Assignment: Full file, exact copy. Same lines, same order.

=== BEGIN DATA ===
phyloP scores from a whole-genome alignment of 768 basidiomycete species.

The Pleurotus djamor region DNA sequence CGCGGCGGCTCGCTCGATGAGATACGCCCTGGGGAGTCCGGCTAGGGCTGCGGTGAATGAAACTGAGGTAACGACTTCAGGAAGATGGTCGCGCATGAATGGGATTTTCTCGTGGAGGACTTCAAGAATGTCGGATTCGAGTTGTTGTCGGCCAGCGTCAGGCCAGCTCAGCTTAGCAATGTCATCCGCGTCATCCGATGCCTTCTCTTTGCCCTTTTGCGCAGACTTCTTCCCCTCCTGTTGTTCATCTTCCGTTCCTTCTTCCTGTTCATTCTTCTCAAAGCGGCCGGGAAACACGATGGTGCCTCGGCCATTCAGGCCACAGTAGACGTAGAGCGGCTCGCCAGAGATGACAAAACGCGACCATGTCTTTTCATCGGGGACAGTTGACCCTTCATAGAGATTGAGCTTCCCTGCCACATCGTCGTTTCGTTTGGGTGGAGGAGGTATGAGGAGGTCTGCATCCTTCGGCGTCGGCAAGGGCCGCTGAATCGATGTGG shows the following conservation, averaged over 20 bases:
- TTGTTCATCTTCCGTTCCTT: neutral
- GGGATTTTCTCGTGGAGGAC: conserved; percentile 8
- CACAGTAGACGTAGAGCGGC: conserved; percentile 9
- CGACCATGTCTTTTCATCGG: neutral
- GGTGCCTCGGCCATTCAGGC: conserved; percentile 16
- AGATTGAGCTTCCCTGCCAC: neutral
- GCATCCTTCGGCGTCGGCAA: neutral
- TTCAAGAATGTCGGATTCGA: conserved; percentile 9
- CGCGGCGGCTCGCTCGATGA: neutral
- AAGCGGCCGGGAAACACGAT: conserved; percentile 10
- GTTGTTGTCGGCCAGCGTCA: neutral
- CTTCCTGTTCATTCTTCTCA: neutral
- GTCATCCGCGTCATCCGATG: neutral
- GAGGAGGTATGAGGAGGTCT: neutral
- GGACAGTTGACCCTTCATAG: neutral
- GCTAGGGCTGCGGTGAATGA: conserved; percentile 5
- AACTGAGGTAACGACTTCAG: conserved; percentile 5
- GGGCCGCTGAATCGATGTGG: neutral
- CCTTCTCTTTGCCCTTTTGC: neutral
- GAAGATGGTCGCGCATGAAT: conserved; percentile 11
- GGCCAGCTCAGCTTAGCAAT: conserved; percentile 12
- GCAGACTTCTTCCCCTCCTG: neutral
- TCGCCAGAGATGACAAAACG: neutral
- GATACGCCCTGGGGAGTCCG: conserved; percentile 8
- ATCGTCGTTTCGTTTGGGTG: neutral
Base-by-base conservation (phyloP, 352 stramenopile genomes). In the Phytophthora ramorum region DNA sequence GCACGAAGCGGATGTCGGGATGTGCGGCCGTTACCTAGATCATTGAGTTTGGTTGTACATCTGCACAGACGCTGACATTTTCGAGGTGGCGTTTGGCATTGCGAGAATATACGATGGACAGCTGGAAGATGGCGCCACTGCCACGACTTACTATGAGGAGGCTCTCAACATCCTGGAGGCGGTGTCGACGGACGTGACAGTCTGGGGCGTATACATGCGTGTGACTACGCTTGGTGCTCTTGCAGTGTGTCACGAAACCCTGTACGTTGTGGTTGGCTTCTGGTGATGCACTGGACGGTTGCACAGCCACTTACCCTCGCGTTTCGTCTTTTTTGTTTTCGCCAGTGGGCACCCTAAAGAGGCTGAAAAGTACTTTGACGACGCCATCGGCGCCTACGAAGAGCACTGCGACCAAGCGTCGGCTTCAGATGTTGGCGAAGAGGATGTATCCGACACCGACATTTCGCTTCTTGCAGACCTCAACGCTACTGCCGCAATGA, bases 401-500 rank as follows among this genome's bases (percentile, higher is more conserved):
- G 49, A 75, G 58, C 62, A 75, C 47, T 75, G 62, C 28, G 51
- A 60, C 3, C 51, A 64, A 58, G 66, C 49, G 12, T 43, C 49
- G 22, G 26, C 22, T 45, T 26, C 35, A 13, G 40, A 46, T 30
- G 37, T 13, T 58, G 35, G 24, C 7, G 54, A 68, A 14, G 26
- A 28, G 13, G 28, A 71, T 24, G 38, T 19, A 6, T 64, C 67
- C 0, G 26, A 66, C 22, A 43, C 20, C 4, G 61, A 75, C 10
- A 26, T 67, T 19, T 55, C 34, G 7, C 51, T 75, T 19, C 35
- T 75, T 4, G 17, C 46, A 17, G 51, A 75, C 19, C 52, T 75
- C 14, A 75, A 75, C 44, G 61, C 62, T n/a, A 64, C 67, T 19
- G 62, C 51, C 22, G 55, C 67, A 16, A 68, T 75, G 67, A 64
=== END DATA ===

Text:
phyloP scores from a whole-genome alignment of 768 basidiomycete species.

The Pleurotus djamor region DNA sequence CGCGGCGGCTCGCTCGATGAGATACGCCCTGGGGAGTCCGGCTAGGGCTGCGGTGAATGAAACTGAGGTAACGACTTCAGGAAGATGGTCGCGCATGAATGGGATTTTCTCGTGGAGGACTTCAAGAATGTCGGATTCGAGTTGTTGTCGGCCAGCGTCAGGCCAGCTCAGCTTAGCAATGTCATCCGCGTCATCCGATGCCTTCTCTTTGCCCTTTTGCGCAGACTTCTTCCCCTCCTGTTGTTCATCTTCCGTTCCTTCTTCCTGTTCATTCTTCTCAAAGCGGCCGGGAAACACGATGGTGCCTCGGCCATTCAGGCCACAGTAGACGTAGAGCGGCTCGCCAGAGATGACAAAACGCGACCATGTCTTTTCATCGGGGACAGTTGACCCTTCATAGAGATTGAGCTTCCCTGCCACATCGTCGTTTCGTTTGGGTGGAGGAGGTATGAGGAGGTCTGCATCCTTCGGCGTCGGCAAGGGCCGCTGAATCGATGTGG shows the following conservation, averaged over 20 bases:
- TTGTTCATCTTCCGTTCCTT: neutral
- GGGATTTTCTCGTGGAGGAC: conserved; percentile 8
- CACAGTAGACGTAGAGCGGC: conserved; percentile 9
- CGACCATGTCTTTTCATCGG: neutral
- GGTGCCTCGGCCATTCAGGC: conserved; percentile 16
- AGATTGAGCTTCCCTGCCAC: neutral
- GCATCCTTCGGCGTCGGCAA: neutral
- TTCAAGAATGTCGGATTCGA: conserved; percentile 9
- CGCGGCGGCTCGCTCGATGA: neutral
- AAGCGGCCGGGAAACACGAT: conserved; percentile 10
- GTTGTTGTCGGCCAGCGTCA: neutral
- CTTCCTGTTCATTCTTCTCA: neutral
- GTCATCCGCGTCATCCGATG: neutral
- GAGGAGGTATGAGGAGGTCT: neutral
- GGACAGTTGACCCTTCATAG: neutral
- GCTAGGGCTGCGGTGAATGA: conserved; percentile 5
- AACTGAGGTAACGACTTCAG: conserved; percentile 5
- GGGCCGCTGAATCGATGTGG: neutral
- CCTTCTCTTTGCCCTTTTGC: neutral
- GAAGATGGTCGCGCATGAAT: conserved; percentile 11
- GGCCAGCTCAGCTTAGCAAT: conserved; percentile 12
- GCAGACTTCTTCCCCTCCTG: neutral
- TCGCCAGAGATGACAAAACG: neutral
- GATACGCCCTGGGGAGTCCG: conserved; percentile 8
- ATCGTCGTTTCGTTTGGGTG: neutral
Base-by-base conservation (phyloP, 352 stramenopile genomes). In the Phytophthora ramorum region DNA sequence GCACGAAGCGGATGTCGGGATGTGCGGCCGTTACCTAGATCATTGAGTTTGGTTGTACATCTGCACAGACGCTGACATTTTCGAGGTGGCGTTTGGCATTGCGAGAATATACGATGGACAGCTGGAAGATGGCGCCACTGCCACGACTTACTATGAGGAGGCTCTCAACATCCTGGAGGCGGTGTCGACGGACGTGACAGTCTGGGGCGTATACATGCGTGTGACTACGCTTGGTGCTCTTGCAGTGTGTCACGAAACCCTGTACGTTGTGGTTGGCTTCTGGTGATGCACTGGACGGTTGCACAGCCACTTACCCTCGCGTTTCGTCTTTTTTGTTTTCGCCAGTGGGCACCCTAAAGAGGCTGAAAAGTACTTTGACGACGCCATCGGCGCCTACGAAGAGCACTGCGACCAAGCGTCGGCTTCAGATGTTGGCGAAGAGGATGTATCCGACACCGACATTTCGCTTCTTGCAGACCTCAACGCTACTGCCGCAATGA, bases 401-500 rank as follows among this genome's bases (percentile, higher is more conserved):
- G 49, A 75, G 58, C 62, A 75, C 47, T 75, G 62, C 28, G 51
- A 60, C 3, C 51, A 64, A 58, G 66, C 49, G 12, T 43, C 49
- G 22, G 26, C 22, T 45, T 26, C 35, A 13, G 40, A 46, T 30
- G 37, T 13, T 58, G 35, G 24, C 7, G 54, A 68, A 14, G 26
- A 28, G 13, G 28, A 71, T 24, G 38, T 19, A 6, T 64, C 67
- C 0, G 26, A 66, C 22, A 43, C 20, C 4, G 61, A 75, C 10
- A 26, T 67, T 19, T 55, C 34, G 7, C 51, T 75, T 19, C 35
- T 75, T 4, G 17, C 46, A 17, G 51, A 75, C 19, C 52, T 75
- C 14, A 75, A 75, C 44, G 61, C 62, T n/a, A 64, C 67, T 19
- G 62, C 51, C 22, G 55, C 67, A 16, A 68, T 75, G 67, A 64